I created a new ChemSubst class, which is supposed to be a parent class for ChemElement, but it has no detail yet.   I added a new function to my graphics Object class, and expanded a little development of Arithmetic.  I have added (but not yet tested) predecrement and postdecrement  operators for the Tiny Whole Numbers class, and an addition operator for Tiny Whole Numbers.  I want to rewrite the test driver functions to refer to Tiny Whole Numbers. I would also like to include a calculator program: I have done a version of this before and could do it again, but I need to get back to the books and continue the programming exercises.


Collision test

I finally sat down and worked through the collision test function of  physical systems. In the process, I discovered and fixed a few bugs and added a couple of desirable features, such as tweaking the display of objects and including reminders of which object in a system I am working with.  Before I can make much more progress in physics, I need to work on some mathematical functions, and go back to review of the programming texts.

Divided up

I got most of my basic physics functions divided up and separated out. Physics is divided into subfunctions: The first is mechanics, which deals with motion of bodies and its causes.  The simplest subdivision is particle mechanics which deals with particles in which internal motions and rotations are unimportant.  The simplest division of particle mechanics is mechanics, which deals with the motion of particles regardless of their causes. So far, Kinematics includes position and velocity. I want to include acceleration, but this requires more mathematics. The next division of particle mechanics is dynamics: The only function I have associated with this involves setting mass. This will eventually include considerations of momentum, impulse, and force.  Energetics will involve work and kinetic energy, which also needs more work in mathematics. Particle systems include my examination of collisions

Rigid-body mechanics, deformable body mechanics, and gravitation require better development of systems.  Thermodynamics, electromagnetism, and the structure of matter are present, but I still need fundamentals of mechanics.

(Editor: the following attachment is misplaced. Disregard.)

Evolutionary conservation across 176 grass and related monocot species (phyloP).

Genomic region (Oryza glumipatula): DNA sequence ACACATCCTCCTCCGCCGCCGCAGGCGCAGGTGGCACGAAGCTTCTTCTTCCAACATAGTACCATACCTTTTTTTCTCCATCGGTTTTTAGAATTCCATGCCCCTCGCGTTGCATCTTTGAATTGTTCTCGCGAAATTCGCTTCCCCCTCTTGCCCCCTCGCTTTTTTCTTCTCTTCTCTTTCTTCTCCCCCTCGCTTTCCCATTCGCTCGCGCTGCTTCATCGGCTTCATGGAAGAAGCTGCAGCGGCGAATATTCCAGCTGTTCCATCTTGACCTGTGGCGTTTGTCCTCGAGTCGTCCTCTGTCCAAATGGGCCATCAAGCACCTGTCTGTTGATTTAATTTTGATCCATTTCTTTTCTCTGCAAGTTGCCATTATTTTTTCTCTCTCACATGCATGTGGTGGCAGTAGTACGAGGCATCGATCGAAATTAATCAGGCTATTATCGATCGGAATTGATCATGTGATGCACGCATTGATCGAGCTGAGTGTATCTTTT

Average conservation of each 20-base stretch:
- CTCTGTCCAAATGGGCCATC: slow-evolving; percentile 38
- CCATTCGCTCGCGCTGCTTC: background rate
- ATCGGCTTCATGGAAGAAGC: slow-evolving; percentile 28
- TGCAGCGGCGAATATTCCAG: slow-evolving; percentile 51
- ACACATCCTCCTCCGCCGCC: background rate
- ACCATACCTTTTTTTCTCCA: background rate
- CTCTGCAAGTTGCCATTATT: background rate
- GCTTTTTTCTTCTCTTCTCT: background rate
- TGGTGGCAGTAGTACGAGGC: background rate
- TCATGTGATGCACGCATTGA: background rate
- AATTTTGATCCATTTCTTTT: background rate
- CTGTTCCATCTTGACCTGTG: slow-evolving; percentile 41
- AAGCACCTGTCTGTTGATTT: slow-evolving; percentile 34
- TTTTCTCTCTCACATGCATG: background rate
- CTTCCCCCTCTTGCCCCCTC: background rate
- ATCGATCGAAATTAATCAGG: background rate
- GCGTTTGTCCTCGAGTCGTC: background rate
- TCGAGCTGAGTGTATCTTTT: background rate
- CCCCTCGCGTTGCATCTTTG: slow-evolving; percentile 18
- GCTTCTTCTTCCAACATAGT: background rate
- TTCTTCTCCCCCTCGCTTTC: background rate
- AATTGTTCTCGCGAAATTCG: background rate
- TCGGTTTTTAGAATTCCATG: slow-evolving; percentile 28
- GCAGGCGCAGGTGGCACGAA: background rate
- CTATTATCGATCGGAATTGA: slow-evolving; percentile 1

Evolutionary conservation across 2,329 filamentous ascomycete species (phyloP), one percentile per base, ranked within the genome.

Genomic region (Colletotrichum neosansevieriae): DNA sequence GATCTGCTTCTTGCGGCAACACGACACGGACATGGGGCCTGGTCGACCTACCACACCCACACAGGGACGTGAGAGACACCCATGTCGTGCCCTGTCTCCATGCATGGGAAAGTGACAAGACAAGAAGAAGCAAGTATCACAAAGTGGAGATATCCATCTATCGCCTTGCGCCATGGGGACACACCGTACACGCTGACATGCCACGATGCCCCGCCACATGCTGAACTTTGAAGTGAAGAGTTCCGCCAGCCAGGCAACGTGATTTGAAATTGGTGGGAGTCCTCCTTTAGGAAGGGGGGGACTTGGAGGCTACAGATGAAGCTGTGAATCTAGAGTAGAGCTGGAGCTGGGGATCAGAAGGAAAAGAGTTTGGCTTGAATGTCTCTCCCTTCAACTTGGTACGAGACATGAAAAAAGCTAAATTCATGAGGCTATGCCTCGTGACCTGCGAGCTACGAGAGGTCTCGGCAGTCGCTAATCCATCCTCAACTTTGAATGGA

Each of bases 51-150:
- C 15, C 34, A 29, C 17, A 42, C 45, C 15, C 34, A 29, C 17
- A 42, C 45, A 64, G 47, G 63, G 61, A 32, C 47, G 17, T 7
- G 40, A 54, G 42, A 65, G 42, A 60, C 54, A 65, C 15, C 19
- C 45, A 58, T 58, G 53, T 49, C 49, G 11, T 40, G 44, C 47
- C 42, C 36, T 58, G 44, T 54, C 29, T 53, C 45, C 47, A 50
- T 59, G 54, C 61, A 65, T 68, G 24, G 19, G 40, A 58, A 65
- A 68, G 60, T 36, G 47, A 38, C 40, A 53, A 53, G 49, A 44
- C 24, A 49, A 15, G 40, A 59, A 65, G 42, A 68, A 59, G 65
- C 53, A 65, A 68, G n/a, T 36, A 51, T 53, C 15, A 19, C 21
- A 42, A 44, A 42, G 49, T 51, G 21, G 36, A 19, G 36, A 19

Physics Systems Setup

I decided to concentrate my efforts on the setup of physical systems, and gather the procedures into functions that can be called from other places in the program. This should leave me free to concentrated on other parts of the program.  The next step will be to do the same for the procedures of mechanics.

Inch by inch

I have been throwing most of my limited energy into expanding the demonstration program.  Most of the functions I have in system setup are or need to be duplicated in other areas, mostly mechanics. Some of these can be distributed to specific areas of mechanics, and several developments belong specifically to particle mechanics.  I cannot make much progress in other sciences without a solid foundation in physics.

However, in order to make progress in physics, I need to make more progress in mathematics, so I am continuing to develop room for the tiny whole numbers, approximate arithmetic, and algebraic functions.


Slow going

I’ve had a hard time being able to concentrate on programming for the past few days.  I think I have resolved the naming problem, but in the physics section, the mechanics interface is still clunky. Moving a couple of the setup routines into distinct functions created some linker errors, because of the various assumptions involved, but I have those cleared up.  I also have stubs for three of the four primary subdivisions of mechanics, and I am ready to start including functions for thermodynamics, electromagnetism, and the structure of matter.  Chemical substances is set up to include more stubs, and so is Personal Studies.